KHUK KHAK, Thailand - When people ask me where I am now, I know they haven't been reading the blog entries. Date and location are the first two lines of the posts.
There are two post offices in the relatively near vicinity; one up north in Nam Kaen, almost all the way to Takuapa, a really pleasant 20k motorbike ride, and the other, down south over the mountain in Lam Kaen, much closer. Fifteen minutes.
The winding ride over the jungle-covered mountain, a national park, is always fun, either pressed forward into the curves, or sitting back chillin' with an iced coffee, riding with one hand. Depends on who's on your ass; a log truck creeping along in second gear, or a racer trying to reach Phuket in record time.
Today I was chillin. Nobody in the rear-view mirror at the base of the mountain.
It was a slow day at the post office, where a half-hour wait is the norm, along with the inevitable local Thai cutting in line and never looking back to meet your hot gaze. I don't quite get it. I'm 6 foot 2 inches. Don't they see me standing there?
It's like the message is, 'I'm Thai. You're a foreigner. You can wait.'
It happens at 7-ll, too. And at the embassy. Everywhere.
And so, I can stand there and glare at the top back of his head, or I can look out the window at the temple and take a deep breath, exhale slowly, and just wait my turn.
Today I was next. I was next behind the only lady in there, and I put my parcels right on the scales. I knew the guy working the desk. Well, I didn't know him...I'd been there before, he'd seen me before...many times. Well, not many times...several. In any case, he greeted me with a smile.
Another lady came in and sort of cut in, like they do when they only have a utility bill, which they pay there at the post office, as opposed to parcel or......do you care about any of this?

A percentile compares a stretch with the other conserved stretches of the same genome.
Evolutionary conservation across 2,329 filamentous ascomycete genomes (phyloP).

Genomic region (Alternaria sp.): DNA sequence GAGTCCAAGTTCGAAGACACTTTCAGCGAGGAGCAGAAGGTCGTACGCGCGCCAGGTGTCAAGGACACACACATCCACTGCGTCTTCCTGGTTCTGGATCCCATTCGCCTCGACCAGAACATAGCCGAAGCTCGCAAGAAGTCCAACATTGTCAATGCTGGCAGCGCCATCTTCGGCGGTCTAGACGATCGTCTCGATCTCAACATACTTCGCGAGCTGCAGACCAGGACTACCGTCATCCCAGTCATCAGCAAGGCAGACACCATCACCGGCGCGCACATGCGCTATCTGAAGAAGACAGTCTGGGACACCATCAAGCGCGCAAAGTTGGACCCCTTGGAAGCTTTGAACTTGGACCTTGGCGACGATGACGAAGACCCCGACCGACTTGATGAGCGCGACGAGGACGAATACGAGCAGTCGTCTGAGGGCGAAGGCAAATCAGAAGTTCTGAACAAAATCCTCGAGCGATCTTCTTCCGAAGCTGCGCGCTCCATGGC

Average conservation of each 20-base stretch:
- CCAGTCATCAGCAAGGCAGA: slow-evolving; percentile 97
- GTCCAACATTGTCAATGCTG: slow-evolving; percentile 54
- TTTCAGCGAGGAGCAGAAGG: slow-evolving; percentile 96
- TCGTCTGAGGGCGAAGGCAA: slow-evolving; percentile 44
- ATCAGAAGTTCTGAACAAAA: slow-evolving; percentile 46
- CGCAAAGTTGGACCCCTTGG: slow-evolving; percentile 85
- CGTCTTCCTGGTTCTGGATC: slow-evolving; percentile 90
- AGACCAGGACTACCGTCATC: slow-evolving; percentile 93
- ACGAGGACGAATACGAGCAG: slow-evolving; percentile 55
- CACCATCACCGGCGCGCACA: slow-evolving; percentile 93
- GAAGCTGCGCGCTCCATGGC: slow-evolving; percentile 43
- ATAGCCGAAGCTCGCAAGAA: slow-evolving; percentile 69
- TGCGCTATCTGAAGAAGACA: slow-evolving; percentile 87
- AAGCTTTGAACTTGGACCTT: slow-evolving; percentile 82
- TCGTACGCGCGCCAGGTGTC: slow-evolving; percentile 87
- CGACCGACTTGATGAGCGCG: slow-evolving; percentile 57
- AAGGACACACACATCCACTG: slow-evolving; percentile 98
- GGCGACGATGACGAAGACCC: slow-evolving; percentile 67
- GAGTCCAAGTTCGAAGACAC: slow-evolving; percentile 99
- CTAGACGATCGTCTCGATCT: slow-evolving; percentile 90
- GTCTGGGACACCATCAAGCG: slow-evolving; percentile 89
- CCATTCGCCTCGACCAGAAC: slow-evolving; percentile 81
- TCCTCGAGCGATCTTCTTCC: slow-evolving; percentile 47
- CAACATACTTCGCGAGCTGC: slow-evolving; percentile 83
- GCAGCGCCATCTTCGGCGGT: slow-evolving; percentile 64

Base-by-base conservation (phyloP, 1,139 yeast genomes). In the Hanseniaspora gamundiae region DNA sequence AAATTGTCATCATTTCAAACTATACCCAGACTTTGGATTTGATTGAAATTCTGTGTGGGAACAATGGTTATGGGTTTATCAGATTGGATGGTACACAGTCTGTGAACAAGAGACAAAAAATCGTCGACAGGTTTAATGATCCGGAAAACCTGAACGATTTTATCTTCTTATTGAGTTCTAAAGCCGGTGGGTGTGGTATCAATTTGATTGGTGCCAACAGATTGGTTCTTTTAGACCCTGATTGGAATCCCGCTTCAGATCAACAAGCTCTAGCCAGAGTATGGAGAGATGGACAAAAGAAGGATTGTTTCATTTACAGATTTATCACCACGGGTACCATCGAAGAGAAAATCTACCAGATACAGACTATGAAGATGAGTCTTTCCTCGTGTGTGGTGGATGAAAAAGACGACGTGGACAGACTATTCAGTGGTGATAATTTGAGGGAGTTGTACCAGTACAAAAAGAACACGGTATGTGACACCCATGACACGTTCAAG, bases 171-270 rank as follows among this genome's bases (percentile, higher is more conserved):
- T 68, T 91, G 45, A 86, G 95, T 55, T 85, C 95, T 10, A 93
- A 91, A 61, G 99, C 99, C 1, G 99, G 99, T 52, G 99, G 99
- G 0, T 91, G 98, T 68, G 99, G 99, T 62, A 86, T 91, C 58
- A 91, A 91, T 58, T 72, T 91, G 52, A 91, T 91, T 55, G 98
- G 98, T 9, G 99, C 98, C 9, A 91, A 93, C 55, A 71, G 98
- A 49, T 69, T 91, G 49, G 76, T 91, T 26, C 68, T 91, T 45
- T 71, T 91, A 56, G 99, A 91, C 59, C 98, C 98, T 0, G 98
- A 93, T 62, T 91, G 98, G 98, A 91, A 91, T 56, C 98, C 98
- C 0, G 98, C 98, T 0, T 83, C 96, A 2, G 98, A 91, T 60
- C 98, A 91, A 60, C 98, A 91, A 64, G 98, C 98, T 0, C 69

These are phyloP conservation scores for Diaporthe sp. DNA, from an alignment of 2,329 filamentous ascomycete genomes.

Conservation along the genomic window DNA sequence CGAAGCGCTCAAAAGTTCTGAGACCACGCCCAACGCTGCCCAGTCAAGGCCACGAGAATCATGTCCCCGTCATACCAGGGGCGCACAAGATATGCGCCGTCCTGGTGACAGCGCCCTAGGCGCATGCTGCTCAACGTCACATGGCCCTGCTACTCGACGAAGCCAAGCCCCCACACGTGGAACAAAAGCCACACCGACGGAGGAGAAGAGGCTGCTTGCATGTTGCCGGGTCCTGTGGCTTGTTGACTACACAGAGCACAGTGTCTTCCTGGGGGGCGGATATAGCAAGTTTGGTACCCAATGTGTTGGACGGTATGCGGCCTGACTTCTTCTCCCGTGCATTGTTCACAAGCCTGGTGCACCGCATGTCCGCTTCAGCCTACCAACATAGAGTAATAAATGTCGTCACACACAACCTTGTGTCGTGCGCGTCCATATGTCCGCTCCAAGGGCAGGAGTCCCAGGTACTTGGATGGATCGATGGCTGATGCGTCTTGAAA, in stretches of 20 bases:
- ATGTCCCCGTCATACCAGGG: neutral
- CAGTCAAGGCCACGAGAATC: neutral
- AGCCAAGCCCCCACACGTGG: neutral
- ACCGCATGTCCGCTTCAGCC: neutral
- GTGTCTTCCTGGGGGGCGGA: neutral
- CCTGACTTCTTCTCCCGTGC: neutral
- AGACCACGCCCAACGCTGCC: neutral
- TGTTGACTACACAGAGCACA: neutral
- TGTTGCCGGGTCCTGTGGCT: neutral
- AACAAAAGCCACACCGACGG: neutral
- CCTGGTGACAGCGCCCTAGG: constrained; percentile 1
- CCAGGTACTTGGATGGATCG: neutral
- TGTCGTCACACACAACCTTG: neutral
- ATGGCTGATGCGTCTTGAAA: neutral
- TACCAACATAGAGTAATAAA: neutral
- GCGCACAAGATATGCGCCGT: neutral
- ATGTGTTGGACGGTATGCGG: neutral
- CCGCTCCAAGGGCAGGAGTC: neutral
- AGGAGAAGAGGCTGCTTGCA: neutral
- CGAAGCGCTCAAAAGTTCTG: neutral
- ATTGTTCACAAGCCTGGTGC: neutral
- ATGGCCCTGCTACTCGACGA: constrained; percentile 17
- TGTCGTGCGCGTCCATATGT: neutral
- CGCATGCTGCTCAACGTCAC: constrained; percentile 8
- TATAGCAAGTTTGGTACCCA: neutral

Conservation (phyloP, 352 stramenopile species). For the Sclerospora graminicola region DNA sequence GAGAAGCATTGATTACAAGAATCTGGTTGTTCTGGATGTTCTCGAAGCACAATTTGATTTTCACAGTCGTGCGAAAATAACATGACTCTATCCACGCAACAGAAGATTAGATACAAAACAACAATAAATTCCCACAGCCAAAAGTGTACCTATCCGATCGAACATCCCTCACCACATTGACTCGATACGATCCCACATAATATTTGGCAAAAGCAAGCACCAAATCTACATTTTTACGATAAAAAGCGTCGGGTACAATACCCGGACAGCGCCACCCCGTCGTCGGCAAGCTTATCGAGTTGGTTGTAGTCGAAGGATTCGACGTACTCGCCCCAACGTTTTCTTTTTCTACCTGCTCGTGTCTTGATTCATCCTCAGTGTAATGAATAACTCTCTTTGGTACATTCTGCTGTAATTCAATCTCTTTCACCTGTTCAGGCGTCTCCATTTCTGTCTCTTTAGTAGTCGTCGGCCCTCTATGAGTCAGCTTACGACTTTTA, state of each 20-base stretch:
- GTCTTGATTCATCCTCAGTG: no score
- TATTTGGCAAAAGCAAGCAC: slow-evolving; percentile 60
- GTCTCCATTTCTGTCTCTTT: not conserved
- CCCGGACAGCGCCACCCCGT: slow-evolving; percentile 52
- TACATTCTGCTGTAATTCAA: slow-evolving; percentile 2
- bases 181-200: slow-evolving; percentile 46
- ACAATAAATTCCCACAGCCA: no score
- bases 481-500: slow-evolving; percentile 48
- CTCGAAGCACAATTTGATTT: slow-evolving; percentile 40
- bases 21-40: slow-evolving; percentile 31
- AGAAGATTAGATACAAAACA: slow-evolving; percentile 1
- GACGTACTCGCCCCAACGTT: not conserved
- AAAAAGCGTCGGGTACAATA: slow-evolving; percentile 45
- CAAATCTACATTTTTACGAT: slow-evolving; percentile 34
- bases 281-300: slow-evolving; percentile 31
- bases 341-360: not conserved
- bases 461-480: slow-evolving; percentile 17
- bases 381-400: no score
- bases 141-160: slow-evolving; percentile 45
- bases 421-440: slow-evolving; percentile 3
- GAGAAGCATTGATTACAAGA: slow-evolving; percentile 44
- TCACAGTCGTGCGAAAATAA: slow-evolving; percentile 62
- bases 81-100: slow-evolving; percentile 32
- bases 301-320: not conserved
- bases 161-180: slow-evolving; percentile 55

Anyway, that's just setting the scene.
That was the scene today for my impromptu standup comedy act.
By the time the guy, the postmaster, got my packages weighed and figured up, there were about nine people in the post office. Four or five in line, and the other people waiting for them, motorbikes sitting outside. They all seemed calm as they waited for the foreigner and his packages to his kids back in the States.
When the guy said, "Four thousand, three hundred baht," which everybody in there was waiting to hear, I expressed shock with body language and yelled out, "WHAT!!??"
Everybody in the place had a good laugh, and the postmaster said, "Peng mak mak. Very expensive."
I thanked the lady who cut in, for waiting patiently, because the guy went ahead with my stuff and made her wait, though I indicated to her and the lady behind her that they could go ahead of me. "Pom mai reep," I told them. I'm in no hurry.
We were all laughing. Nobody was in a hurry.
It was in the shower, the second of the day at 11 a.m., that the idea hit me; 'Patience', with the flood of associative ideas that come with it, and upon which one could elaborate and hope that others can relate.
Then, I forgot it and went to meandering in the garden and fiddlling through half a dozen other projects; unearthing that huge stone, giving the palms their first-ever haircut, transplanting the ferns, take that stuff to the post office.
Then by the time I sat back down to write, I couldn't remember the topic nor any of the content ideas. Ate some cashews, and then it hit me. Still can't recall any of those ideas from the shower, but those folk's patience at the post office was remarkable.